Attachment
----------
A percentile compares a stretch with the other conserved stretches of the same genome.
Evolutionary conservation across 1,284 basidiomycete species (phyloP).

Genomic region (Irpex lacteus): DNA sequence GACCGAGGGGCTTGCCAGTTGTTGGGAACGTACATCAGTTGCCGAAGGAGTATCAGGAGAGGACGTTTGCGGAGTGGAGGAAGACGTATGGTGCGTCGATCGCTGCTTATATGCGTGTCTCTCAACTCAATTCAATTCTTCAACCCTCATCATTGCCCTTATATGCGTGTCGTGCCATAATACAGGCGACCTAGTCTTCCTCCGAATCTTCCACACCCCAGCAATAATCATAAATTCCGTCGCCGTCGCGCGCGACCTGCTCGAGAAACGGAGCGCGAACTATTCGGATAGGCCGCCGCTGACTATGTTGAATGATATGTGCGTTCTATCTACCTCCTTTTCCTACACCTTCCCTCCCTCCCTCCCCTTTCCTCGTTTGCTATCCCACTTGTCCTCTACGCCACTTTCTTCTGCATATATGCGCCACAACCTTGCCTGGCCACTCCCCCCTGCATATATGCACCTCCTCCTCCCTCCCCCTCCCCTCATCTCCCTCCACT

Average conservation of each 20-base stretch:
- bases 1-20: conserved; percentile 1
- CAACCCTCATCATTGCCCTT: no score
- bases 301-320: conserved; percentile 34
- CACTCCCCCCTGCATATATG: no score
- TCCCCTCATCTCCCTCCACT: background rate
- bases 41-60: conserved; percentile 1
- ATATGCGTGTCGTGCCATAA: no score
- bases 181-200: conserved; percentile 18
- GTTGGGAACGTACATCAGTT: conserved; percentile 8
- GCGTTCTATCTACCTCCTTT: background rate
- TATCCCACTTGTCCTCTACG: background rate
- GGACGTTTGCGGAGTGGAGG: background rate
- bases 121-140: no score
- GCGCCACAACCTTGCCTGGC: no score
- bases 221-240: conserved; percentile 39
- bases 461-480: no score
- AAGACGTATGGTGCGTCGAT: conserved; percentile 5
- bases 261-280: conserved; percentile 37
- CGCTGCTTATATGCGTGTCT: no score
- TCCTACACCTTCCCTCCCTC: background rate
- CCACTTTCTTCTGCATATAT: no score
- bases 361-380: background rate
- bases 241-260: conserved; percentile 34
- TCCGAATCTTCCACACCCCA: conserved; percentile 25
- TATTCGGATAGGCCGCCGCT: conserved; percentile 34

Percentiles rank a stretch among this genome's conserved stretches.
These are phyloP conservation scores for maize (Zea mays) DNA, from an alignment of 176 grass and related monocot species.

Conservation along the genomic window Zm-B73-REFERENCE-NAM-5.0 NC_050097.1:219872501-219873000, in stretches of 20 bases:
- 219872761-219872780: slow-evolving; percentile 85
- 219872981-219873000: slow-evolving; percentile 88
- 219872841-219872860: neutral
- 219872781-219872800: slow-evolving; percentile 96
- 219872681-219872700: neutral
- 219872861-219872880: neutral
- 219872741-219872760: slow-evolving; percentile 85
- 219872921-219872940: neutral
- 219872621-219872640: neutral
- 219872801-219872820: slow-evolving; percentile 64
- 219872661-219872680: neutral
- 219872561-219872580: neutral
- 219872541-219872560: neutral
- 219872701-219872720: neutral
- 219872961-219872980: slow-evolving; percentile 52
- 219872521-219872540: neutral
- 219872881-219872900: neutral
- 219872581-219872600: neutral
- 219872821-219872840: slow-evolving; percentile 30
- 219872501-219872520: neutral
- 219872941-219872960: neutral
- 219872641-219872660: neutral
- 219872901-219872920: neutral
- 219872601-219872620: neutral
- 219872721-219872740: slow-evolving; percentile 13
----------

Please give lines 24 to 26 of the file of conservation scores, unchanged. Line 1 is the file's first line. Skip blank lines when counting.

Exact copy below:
- TCCTACACCTTCCCTCCCTC: background rate
- CCACTTTCTTCTGCATATAT: no score
- bases 361-380: background rate